Curiouser approaches the notion of childhood queerness in both its sexual and traditional sense, using the term to depict any deviation from normality. Thus, the essays in this collection not only study children who don’t conform to the (non) sexual roles that are assigned to them, but also children who are “defined by and outside of what is ‘normal'” (x). Bruhm and Hurley make insightful claims not only about the presence of gay children, but also about the presence of gay and lesbian figures in children’s lives. In terms of the latter, they point out that it is deemed acceptable for children to know of gay individuals as long as they uphold and secure “the fantasy of a preferred future” (xiii). But in order for this future to be upheld, a dichotomy must be imposed between the state of childhood and the “threat” of sexuality.

Many of the ideas posited in the introduction of Curiouser were intriguing, but at times I caught myself wondering if the issue of childhood sexuality could be discussed and debated without encountering some backlash or apprehension from an audience. For instance, at one point in their introduction, Bruhm and Hurley point out that “remembered childhood experiences can be traumatic or pleasant; the problem that interests us most here is how to make sense of a child’s pleasure without pathologizing it or reducing it to ‘trauma'” (xxix). On one hand, I agree that it would be questionable to assert that children don’t feel pleasure, and it also would be questionable to deny that children possess some degree of sexuality. But, does this recognition entail that something is wrong with the child? How is this notion of childhood pleasure problematized when taking pedophilia into account? Although there indeed may be a case where a child feels pleasure through a sexual encounter with an adult, does this mean that this action is correct from a moral stance, especially when taking into consideration that the adult is typically more powerful than the child (in terms of experience, body size, and influence)?

Although the questions above aren’t entirely answered (or at times contradicted), the essays in this book collection attempt to demonstrate that children live beyond the fictions of childhood and innocence that we construct for them. This is particularly evidenced by the very existence of the queer child, who by definition goes against established norms and parameters of childhood. The essays are divided into two major sections: one focusing exclusively on the issues of childhood sexuality and the erotic child, driven primarily through the ideas of James R. Kincaid, Richard D. Mohr, among others; the other half focuses on the sexual connotation of queer as it pertains to the study of children and childhood. Among these essays, we find Kincaid’s “Producing Erotic Children,” which perpetuates the idea of the construction of the child, arguing that “erotic children are manufactured–in the sense that we produce them in our cultural factories, the ones that make meanings for us. They tell us what ‘the child’ is, and also that ‘the erotic’ is. I argue that for the last two hundred years or so, they have confused us, have failed to distinguish the two categories, have allowed them dangerously to overlap” (10). These notions become even more complex as we realize that the child, according to Kincaid, is defined “according to what they do not have” (10). From this perspective, the issue with childhood and eroticism is that we impose a divide within two categories that are not well-defined and that are very subjective, putting into question the accuracy and validity of this dichotomy in the first place.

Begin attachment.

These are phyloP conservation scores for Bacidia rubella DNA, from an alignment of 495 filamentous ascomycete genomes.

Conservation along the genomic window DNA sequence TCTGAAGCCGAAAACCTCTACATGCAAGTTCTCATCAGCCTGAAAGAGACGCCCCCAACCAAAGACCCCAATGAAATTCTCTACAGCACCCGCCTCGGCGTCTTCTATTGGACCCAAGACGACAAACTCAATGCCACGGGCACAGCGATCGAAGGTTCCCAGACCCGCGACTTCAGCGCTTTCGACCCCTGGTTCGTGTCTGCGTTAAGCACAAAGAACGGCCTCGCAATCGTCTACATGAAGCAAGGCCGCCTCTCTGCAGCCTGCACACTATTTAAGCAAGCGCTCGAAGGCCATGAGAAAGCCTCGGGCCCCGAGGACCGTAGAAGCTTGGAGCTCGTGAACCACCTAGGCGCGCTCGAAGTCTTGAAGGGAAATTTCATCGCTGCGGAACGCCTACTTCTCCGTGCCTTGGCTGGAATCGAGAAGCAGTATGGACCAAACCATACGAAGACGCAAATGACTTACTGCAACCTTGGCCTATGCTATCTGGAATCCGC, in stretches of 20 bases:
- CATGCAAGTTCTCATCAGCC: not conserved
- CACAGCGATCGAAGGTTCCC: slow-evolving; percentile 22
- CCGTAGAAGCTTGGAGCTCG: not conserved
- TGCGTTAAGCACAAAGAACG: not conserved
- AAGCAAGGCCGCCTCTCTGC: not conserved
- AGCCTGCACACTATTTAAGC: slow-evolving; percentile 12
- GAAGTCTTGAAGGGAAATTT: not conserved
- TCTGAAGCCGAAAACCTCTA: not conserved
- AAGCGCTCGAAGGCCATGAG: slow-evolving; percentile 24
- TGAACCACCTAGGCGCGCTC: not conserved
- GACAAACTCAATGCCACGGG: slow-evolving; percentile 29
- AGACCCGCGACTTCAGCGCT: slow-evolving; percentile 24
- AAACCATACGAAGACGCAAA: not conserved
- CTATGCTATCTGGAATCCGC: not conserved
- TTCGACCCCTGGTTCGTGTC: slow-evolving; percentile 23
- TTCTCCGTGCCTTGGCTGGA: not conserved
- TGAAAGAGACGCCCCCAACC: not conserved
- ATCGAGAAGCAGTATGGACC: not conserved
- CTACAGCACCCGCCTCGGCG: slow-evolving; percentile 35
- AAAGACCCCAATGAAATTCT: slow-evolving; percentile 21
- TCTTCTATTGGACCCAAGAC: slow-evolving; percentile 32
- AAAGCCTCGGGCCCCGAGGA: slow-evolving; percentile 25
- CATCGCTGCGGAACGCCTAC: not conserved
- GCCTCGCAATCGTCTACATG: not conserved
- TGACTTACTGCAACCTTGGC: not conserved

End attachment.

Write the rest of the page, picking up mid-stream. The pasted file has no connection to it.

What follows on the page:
True to the aims of queer theory, the essays in Curiouser expose constructed binaries imposed on society, and deconstructs them by highlighting their inability to be held or sustained in society. These binaries include but are not limited to childhood/eroticism, childhood/adulthood, innocence/experience, pleasure/trauma, among others. The book also does an excellent job of exposing the unwritten rules that are at play when analyzing the concept of childhood in juxtaposition to gender and sexuality, as seen in Eve Kosofsky Sedgwick’s discussion of the war on effeminate boys, where she (somewhat facetiously) questions why the bulk of the discourse on queer children is aimed at steering the child away from homosexuality rather than steering them towards it. Other essays, such as Richard D. Mohr’s “The Pedophilia of Everyday Life” go as far as to present childhood as a concept that “cannot do the moral work society has created it to do” (29). Mohr’s line of inquiry was intriguing because he approaches childhood as a “security blanket” (29) designed to provide a balance for a society characterized by depression, violence, and bleakness. Yet, we come to realize, especially with the advent of the queer child, that even children are capable of possessing the very traits that we are protecting them from. Even more so, as adults, we enforce children to embody traits and characteristics that we ourselves are incapable of upholding.

Work Cited

Bruhm, Steven and Natasha Hurley (Eds.). Curiouser: On the Queerness of Children. Minneapolis: University of Minnesota Press, 2004. Print.

Queer Commodities: Contemporary US Fiction, Consumer Capitalism, and Gay and Lesbian Subcultures

Front cover of Guy Davidson's Queer Commodities

Front cover of Guy Davidson’s Queer Commodities